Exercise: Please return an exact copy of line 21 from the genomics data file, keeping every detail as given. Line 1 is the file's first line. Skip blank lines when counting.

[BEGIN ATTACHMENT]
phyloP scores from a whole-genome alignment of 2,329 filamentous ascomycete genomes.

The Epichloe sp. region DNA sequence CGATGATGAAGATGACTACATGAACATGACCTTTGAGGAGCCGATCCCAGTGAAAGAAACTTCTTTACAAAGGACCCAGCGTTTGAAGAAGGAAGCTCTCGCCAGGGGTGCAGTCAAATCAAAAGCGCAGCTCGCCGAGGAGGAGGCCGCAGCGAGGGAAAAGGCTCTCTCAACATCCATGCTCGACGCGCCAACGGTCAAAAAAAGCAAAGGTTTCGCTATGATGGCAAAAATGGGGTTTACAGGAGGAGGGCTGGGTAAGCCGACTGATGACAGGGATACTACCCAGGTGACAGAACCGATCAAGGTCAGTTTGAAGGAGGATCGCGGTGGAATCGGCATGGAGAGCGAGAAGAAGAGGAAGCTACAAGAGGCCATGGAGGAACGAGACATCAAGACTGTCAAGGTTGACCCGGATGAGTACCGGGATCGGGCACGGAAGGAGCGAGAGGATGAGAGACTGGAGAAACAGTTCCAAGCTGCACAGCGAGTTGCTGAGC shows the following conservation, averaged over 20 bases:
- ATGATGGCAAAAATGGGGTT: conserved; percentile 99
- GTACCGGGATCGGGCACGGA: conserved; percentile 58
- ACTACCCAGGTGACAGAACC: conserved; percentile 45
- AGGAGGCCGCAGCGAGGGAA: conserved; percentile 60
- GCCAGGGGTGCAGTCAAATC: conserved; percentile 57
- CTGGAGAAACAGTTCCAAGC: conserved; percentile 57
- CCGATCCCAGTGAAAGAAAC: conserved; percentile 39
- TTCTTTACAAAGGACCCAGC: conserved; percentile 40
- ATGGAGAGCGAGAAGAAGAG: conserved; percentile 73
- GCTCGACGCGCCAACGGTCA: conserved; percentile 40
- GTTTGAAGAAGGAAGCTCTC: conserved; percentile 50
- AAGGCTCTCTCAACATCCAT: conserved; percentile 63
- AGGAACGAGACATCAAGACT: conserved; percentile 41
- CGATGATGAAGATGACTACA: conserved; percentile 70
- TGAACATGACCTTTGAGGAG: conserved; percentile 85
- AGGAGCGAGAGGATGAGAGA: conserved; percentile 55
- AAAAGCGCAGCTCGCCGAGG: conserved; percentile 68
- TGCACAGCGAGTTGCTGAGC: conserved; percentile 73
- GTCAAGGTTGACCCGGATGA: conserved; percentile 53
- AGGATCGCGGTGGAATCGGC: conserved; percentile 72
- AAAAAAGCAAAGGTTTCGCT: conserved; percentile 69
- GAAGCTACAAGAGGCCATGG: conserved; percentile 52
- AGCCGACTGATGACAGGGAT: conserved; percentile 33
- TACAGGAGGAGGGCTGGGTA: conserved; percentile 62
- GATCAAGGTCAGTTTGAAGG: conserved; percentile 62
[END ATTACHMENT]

- GTCAAGGTTGACCCGGATGA: conserved; percentile 53